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Review: ‘Big Mouth’ Season 2 is One Hell of a Conversation Starter

Cameron Lee ’20 / Emertainment Monthly staff writer

Spoiler Alert: This review contains spoilers for season 2 of Big Mouth.

A show like Big Mouth really shouldn’t work at all what with its hormone monsters, cringe worthy yet honest portrayal of teenage puberty, and gross subject matter. But after a terrific first season and now an amazing second season, Big Mouth has proven to be one of the smartest, well written and honest shows about growing up ever conceived (pun intended).

Season 2 picks up right where season 1 left off; Jessi (Jessie Klein) and Jay (Jason Mantzoukas) have run away together (which goes nowhere) and Nick (Nick Kroll) received his own hormone monster an old nearly retired yet very supportive Rick. This season was full of highlights; from the introduction of the Shame Wizard that disrupts all of the kid’s lives voiced to slimy perfection by David Thewlis to the excellent and funny musical numbers that season 1 introduced. As to be expected, the voice acting is top notch all around from the main 4 characters, as well as from the incredible Maya Rudolph who is a riot as Connie the Hormone Monstress. All of this wouldn’t matter if the writing wasn’t any good but thankfully Season 2 is just as smart as Season 1. It is cringy sex humor at it’s finest; full of puns, callbacks, snappy dialogue, visual gags, clever fourth wall breaks and a great deal of surprisingly realistic conversations on divorce, bullying, dating, body shaming, and masturbation that feels brutally honest to the point. It’s downright unbelievable that a sex adult comedy show is doing a better job at teaching kids and teens about puberty and growing up then a mandatory health or sex ed class.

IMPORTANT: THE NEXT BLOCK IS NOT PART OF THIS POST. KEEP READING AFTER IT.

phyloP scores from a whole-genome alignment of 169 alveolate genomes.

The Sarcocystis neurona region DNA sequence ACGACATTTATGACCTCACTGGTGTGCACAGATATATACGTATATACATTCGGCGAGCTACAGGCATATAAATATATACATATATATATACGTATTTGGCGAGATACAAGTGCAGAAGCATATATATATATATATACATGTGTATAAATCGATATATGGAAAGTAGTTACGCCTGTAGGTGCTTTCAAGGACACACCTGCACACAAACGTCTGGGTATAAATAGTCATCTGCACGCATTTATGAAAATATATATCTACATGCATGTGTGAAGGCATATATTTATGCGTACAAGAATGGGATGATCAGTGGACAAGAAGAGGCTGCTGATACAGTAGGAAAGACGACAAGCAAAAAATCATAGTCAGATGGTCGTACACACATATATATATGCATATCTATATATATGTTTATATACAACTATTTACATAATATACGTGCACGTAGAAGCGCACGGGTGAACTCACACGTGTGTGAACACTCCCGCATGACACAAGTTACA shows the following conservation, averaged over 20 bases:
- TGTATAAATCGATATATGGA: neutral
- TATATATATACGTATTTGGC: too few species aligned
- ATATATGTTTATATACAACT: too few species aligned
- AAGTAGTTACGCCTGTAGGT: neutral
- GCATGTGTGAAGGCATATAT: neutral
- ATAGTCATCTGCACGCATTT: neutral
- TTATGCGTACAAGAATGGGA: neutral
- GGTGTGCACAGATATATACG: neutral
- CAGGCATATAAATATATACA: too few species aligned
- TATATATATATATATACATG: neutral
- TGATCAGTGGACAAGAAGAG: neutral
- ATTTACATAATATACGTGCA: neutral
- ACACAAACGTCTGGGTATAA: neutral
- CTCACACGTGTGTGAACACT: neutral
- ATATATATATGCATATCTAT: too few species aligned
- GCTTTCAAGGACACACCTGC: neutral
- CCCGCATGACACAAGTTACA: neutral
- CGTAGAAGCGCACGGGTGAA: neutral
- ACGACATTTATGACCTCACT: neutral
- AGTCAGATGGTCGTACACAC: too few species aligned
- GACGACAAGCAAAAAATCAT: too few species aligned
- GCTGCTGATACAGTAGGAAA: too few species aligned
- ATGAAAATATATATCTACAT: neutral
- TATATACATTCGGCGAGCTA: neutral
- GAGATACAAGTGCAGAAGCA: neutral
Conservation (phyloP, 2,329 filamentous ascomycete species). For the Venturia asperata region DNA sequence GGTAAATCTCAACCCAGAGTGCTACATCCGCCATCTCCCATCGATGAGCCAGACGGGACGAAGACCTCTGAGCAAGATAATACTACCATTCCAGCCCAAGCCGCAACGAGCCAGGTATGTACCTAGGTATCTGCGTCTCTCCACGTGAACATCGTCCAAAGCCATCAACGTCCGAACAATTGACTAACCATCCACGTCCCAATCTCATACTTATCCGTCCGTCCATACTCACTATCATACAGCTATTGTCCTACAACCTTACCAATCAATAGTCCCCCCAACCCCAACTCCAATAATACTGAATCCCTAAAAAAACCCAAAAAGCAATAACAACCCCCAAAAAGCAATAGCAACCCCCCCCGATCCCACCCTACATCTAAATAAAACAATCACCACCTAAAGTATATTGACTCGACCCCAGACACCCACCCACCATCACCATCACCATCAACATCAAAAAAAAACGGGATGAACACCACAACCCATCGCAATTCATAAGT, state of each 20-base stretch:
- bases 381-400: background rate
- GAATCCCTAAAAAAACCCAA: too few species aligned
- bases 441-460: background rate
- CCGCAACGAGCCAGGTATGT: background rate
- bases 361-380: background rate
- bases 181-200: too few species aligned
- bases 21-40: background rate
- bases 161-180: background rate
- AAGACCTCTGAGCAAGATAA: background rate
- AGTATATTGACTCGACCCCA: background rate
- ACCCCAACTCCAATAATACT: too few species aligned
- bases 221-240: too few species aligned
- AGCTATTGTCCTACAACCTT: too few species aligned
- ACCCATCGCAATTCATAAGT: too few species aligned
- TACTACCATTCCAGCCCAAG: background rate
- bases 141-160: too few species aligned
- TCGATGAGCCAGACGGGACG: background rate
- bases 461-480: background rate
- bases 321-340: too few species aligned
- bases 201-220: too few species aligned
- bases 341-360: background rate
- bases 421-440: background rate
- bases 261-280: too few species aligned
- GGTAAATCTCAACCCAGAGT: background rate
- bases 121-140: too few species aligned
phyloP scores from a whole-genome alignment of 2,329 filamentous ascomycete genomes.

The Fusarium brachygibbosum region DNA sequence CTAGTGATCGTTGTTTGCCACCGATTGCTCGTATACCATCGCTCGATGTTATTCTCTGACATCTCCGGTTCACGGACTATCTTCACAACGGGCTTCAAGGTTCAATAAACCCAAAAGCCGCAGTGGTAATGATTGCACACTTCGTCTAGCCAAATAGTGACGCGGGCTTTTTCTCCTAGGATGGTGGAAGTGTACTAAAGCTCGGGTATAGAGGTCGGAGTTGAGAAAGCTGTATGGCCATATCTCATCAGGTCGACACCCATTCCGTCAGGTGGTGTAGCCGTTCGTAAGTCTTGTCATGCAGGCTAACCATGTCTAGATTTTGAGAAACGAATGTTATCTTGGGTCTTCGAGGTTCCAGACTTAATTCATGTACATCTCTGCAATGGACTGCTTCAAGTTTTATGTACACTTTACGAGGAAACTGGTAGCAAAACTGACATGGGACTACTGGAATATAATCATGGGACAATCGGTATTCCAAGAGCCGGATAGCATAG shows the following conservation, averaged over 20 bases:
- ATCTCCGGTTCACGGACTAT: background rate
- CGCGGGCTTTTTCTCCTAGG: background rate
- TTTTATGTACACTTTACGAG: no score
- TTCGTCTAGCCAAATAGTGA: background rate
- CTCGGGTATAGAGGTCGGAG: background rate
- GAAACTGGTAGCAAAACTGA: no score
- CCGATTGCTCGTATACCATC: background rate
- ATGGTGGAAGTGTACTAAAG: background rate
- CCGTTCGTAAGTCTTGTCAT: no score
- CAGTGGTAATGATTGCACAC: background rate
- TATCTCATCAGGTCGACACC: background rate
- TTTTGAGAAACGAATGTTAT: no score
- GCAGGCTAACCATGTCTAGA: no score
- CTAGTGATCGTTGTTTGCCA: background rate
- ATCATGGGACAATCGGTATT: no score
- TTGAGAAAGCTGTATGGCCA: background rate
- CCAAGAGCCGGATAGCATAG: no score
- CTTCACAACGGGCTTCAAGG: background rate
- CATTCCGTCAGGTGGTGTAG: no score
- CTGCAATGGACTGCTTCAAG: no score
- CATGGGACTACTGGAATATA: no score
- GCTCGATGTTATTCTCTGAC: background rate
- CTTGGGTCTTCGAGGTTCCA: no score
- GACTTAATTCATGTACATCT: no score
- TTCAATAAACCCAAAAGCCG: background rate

Photo courtesy of IMBD.

There’s a clear standout episode this season. “The Planned Parenthood Show” is a brilliant satirical examination of what Plan Parenthood is and isn’t. Each aspect of Planned Parenthood gets its own unique skit from a Star Trek spoof, a Bachelorette inspired dating show but with birth control items, A horror inspired take on STDs, and a rather emotional flashback focused on Andrew’s mother’s abortion before she met Andrew’s father. Not only should Plan Parenthood use this episode as free advertising but it should be mandatory viewing for every health class – students will love it, the teacher doesn’t have to teach as the show does it for them, and it makes a great case for an organization that we need now more than ever.

The finale also is a major highlight. Nick, Andrew, and Jessi enter a portal to the department of puberty in order for Nick to get a new hormone monster. The world feels like a gross version of Monsters Inc (you won’t look at cats or think of depression the same ever again). It serves as a perfect conclusion to the season as each character makes peace with an issue they’ve been dealing with for the past 10 episodes.

Big Mouth goes by way too fast. You’ll be wishing there were 15 episodes to binge rather then just 10. It’s a kiss on the lips to any fan of smart adult comedies and also one hell of a conversation starter. It’s simply too good for anyone to pass on.  

Season Grade: A

 

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